My distaste for yard work aside, I’d always known on some level that much of the organic material did need to stay in place so the seeds could work their way into the ground and to replenish the soil. But I’d never thought about the birds and the bugs. Of course all of that stuff is good for them! Decomposing leaves, flowers, grasses, and the like all provide food and shelter throughout the winter. So, I’ll sweep the walkways, and trim and tidy a bit here and there. That’ll take an hour. After that, I’ll sit back and enjoy the fruits of my (lack of) labor all winter.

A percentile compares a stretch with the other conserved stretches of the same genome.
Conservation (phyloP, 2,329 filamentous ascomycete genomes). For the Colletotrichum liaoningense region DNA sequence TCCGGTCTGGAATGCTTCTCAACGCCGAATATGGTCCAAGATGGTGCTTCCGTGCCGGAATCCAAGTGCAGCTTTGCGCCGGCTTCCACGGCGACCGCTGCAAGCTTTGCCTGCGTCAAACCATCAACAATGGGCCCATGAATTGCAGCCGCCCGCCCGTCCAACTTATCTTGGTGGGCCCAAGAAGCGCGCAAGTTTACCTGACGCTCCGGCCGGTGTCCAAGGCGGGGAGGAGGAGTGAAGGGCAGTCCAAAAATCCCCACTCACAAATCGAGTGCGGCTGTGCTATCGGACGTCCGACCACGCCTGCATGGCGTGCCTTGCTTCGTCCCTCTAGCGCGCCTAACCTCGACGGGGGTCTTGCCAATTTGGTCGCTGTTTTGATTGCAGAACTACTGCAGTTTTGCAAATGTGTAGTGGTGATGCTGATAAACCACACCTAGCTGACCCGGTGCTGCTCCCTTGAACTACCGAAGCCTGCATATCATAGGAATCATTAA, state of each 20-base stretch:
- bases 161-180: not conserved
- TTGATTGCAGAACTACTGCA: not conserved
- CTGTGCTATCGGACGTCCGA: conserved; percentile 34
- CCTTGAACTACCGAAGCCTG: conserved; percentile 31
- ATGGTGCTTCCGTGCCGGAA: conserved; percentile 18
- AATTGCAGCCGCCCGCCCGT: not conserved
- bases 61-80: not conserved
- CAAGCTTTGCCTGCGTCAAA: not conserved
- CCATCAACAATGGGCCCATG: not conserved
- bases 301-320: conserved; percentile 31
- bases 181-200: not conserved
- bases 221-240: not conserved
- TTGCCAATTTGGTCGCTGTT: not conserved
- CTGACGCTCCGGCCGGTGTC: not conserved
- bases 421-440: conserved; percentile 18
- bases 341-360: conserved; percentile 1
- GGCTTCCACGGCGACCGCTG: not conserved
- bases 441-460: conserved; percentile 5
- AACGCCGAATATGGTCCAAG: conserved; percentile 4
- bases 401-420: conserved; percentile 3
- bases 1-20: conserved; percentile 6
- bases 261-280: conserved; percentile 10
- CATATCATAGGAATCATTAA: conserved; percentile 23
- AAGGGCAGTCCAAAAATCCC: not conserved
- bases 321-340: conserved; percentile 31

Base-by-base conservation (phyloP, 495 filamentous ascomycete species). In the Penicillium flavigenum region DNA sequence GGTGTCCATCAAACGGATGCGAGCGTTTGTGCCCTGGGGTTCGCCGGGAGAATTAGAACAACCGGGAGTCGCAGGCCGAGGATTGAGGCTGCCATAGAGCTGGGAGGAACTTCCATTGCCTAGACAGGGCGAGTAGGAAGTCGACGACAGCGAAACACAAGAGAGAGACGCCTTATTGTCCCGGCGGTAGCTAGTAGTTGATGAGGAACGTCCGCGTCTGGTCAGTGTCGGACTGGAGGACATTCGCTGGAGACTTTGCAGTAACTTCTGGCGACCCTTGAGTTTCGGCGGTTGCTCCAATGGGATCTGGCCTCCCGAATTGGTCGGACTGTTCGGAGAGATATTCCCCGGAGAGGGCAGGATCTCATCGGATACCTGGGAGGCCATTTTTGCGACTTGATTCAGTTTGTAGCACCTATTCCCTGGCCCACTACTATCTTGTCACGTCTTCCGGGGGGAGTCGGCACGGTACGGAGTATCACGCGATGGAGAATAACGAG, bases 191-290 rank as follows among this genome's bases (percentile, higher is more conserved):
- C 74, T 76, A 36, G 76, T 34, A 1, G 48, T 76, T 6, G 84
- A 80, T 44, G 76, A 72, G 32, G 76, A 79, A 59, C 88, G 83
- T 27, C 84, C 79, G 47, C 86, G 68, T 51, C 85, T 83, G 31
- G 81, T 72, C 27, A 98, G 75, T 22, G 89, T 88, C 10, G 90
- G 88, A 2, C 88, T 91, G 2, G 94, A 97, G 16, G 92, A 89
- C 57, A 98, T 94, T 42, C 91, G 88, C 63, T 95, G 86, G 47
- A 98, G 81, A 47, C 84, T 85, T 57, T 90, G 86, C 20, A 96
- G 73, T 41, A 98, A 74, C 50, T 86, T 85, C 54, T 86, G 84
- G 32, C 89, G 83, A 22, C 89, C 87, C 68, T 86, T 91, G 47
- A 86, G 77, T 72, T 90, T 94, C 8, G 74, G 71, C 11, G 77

Let’s talk about vultures. They are definitely not the most glamorous of animals. After all, they’re a bit odd looking (even ugly?) and they eat roadkill. But they are oh, so cool. Let’s start with why many species of vultures are bald. That’s so when they stick their heads in that rotting, nasty roadkill, the festering blood full of bacteria doesn’t get stuck in their feathers! And now you’re probably wondering, how they can eat rotting meat in the first place and not get sick. Turns out that the stomach acid of vultures is so corrosive that it can dissolve some metals and therefore makes short order of any bacteria in the dead meat they feast on. That stomach acid comes in handy in other ways too. Once digestion is complete, vultures poop on their own legs. Disgusting? Most certainly. However, not only does that help vultures to cool down on hot days, but the acids help to disinfect their legs and feet after they’ve been mucking around inside a carcass. Yes, you read correctly. Their poop acts like a cleanser. The stomach acid of vultures is also useful when it comes out the other way – when they barf. Some vultures will projectile vomit when threatened. If the smell alone doesn’t send a predator running, the acid that is in their vomit will. No, vultures are not glamorous; but there’s no denying it – they are amazing.